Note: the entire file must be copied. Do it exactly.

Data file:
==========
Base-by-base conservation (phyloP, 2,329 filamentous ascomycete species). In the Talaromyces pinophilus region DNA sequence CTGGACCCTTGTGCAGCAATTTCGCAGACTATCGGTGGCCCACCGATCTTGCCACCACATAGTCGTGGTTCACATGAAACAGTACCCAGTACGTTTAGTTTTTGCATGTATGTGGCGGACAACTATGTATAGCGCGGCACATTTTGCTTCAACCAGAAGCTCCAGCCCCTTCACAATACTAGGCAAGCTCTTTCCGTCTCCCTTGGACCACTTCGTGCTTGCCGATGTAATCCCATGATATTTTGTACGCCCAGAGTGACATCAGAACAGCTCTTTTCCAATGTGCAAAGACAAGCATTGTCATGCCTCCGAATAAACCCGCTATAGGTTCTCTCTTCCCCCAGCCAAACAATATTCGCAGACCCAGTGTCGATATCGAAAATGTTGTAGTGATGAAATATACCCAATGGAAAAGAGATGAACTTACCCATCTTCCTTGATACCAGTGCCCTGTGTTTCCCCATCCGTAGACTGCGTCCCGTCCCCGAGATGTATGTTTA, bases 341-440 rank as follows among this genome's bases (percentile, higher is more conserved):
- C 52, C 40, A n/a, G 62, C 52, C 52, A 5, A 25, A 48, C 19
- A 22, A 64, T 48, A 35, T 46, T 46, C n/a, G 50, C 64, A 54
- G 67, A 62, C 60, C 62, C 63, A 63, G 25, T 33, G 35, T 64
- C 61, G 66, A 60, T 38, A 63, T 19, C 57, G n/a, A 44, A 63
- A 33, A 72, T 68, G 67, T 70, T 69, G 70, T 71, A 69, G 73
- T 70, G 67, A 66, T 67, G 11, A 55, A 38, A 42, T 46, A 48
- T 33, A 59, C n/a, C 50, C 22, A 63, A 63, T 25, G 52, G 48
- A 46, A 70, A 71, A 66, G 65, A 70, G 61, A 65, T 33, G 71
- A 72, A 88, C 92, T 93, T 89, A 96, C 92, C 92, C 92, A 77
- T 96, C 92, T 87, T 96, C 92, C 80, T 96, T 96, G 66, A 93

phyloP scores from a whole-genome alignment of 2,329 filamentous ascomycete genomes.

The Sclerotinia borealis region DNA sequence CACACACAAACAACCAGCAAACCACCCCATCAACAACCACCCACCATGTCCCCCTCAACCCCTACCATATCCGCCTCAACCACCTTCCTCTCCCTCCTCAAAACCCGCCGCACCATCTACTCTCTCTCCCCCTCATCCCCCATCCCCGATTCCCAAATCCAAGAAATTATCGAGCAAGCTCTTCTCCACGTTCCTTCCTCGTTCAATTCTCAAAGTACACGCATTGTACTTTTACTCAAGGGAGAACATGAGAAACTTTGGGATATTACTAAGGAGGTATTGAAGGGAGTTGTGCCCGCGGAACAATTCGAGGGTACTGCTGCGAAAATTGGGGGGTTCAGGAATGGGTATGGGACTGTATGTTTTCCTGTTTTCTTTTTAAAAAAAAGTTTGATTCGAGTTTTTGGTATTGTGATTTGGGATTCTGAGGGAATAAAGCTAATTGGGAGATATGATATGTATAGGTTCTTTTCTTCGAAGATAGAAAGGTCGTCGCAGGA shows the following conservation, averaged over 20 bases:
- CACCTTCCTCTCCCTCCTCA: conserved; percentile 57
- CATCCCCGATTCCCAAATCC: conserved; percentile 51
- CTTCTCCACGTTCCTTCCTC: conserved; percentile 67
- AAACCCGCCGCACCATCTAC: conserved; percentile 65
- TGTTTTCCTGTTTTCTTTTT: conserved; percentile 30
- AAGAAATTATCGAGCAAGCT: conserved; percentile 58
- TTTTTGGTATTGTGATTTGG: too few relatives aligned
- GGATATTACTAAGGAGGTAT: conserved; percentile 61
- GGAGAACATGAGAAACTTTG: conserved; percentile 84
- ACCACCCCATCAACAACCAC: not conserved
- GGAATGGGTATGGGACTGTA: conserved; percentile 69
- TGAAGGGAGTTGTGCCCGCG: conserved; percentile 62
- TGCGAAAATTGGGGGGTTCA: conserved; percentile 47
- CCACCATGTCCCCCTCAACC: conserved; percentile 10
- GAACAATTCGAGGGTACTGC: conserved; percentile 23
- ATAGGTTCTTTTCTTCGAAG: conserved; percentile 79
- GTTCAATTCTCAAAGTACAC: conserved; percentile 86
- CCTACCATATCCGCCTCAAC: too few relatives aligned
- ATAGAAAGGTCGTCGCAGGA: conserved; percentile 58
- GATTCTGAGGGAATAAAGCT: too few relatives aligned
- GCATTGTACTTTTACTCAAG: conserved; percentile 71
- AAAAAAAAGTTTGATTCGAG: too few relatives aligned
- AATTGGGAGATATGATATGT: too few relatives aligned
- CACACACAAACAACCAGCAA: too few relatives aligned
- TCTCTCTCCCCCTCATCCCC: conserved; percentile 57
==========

Base-by-base conservation (phyloP, 2,329 filamentous ascomycete species). In the Talaromyces pinophilus region DNA sequence CTGGACCCTTGTGCAGCAATTTCGCAGACTATCGGTGGCCCACCGATCTTGCCACCACATAGTCGTGGTTCACATGAAACAGTACCCAGTACGTTTAGTTTTTGCATGTATGTGGCGGACAACTATGTATAGCGCGGCACATTTTGCTTCAACCAGAAGCTCCAGCCCCTTCACAATACTAGGCAAGCTCTTTCCGTCTCCCTTGGACCACTTCGTGCTTGCCGATGTAATCCCATGATATTTTGTACGCCCAGAGTGACATCAGAACAGCTCTTTTCCAATGTGCAAAGACAAGCATTGTCATGCCTCCGAATAAACCCGCTATAGGTTCTCTCTTCCCCCAGCCAAACAATATTCGCAGACCCAGTGTCGATATCGAAAATGTTGTAGTGATGAAATATACCCAATGGAAAAGAGATGAACTTACCCATCTTCCTTGATACCAGTGCCCTGTGTTTCCCCATCCGTAGACTGCGTCCCGTCCCCGAGATGTATGTTTA, bases 341-440 rank as follows among this genome's bases (percentile, higher is more conserved):
- C 52, C 40, A n/a, G 62, C 52, C 52, A 5, A 25, A 48, C 19
- A 22, A 64, T 48, A 35, T 46, T 46, C n/a, G 50, C 64, A 54
- G 67, A 62, C 60, C 62, C 63, A 63, G 25, T 33, G 35, T 64
- C 61, G 66, A 60, T 38, A 63, T 19, C 57, G n/a, A 44, A 63
- A 33, A 72, T 68, G 67, T 70, T 69, G 70, T 71, A 69, G 73
- T 70, G 67, A 66, T 67, G 11, A 55, A 38, A 42, T 46, A 48
- T 33, A 59, C n/a, C 50, C 22, A 63, A 63, T 25, G 52, G 48
- A 46, A 70, A 71, A 66, G 65, A 70, G 61, A 65, T 33, G 71
- A 72, A 88, C 92, T 93, T 89, A 96, C 92, C 92, C 92, A 77
- T 96, C 92, T 87, T 96, C 92, C 80, T 96, T 96, G 66, A 93

phyloP scores from a whole-genome alignment of 2,329 filamentous ascomycete genomes.

The Sclerotinia borealis region DNA sequence CACACACAAACAACCAGCAAACCACCCCATCAACAACCACCCACCATGTCCCCCTCAACCCCTACCATATCCGCCTCAACCACCTTCCTCTCCCTCCTCAAAACCCGCCGCACCATCTACTCTCTCTCCCCCTCATCCCCCATCCCCGATTCCCAAATCCAAGAAATTATCGAGCAAGCTCTTCTCCACGTTCCTTCCTCGTTCAATTCTCAAAGTACACGCATTGTACTTTTACTCAAGGGAGAACATGAGAAACTTTGGGATATTACTAAGGAGGTATTGAAGGGAGTTGTGCCCGCGGAACAATTCGAGGGTACTGCTGCGAAAATTGGGGGGTTCAGGAATGGGTATGGGACTGTATGTTTTCCTGTTTTCTTTTTAAAAAAAAGTTTGATTCGAGTTTTTGGTATTGTGATTTGGGATTCTGAGGGAATAAAGCTAATTGGGAGATATGATATGTATAGGTTCTTTTCTTCGAAGATAGAAAGGTCGTCGCAGGA shows the following conservation, averaged over 20 bases:
- CACCTTCCTCTCCCTCCTCA: conserved; percentile 57
- CATCCCCGATTCCCAAATCC: conserved; percentile 51
- CTTCTCCACGTTCCTTCCTC: conserved; percentile 67
- AAACCCGCCGCACCATCTAC: conserved; percentile 65
- TGTTTTCCTGTTTTCTTTTT: conserved; percentile 30
- AAGAAATTATCGAGCAAGCT: conserved; percentile 58
- TTTTTGGTATTGTGATTTGG: too few relatives aligned
- GGATATTACTAAGGAGGTAT: conserved; percentile 61
- GGAGAACATGAGAAACTTTG: conserved; percentile 84
- ACCACCCCATCAACAACCAC: not conserved
- GGAATGGGTATGGGACTGTA: conserved; percentile 69
- TGAAGGGAGTTGTGCCCGCG: conserved; percentile 62
- TGCGAAAATTGGGGGGTTCA: conserved; percentile 47
- CCACCATGTCCCCCTCAACC: conserved; percentile 10
- GAACAATTCGAGGGTACTGC: conserved; percentile 23
- ATAGGTTCTTTTCTTCGAAG: conserved; percentile 79
- GTTCAATTCTCAAAGTACAC: conserved; percentile 86
- CCTACCATATCCGCCTCAAC: too few relatives aligned
- ATAGAAAGGTCGTCGCAGGA: conserved; percentile 58
- GATTCTGAGGGAATAAAGCT: too few relatives aligned
- GCATTGTACTTTTACTCAAG: conserved; percentile 71
- AAAAAAAAGTTTGATTCGAG: too few relatives aligned
- AATTGGGAGATATGATATGT: too few relatives aligned
- CACACACAAACAACCAGCAA: too few relatives aligned
- TCTCTCTCCCCCTCATCCCC: conserved; percentile 57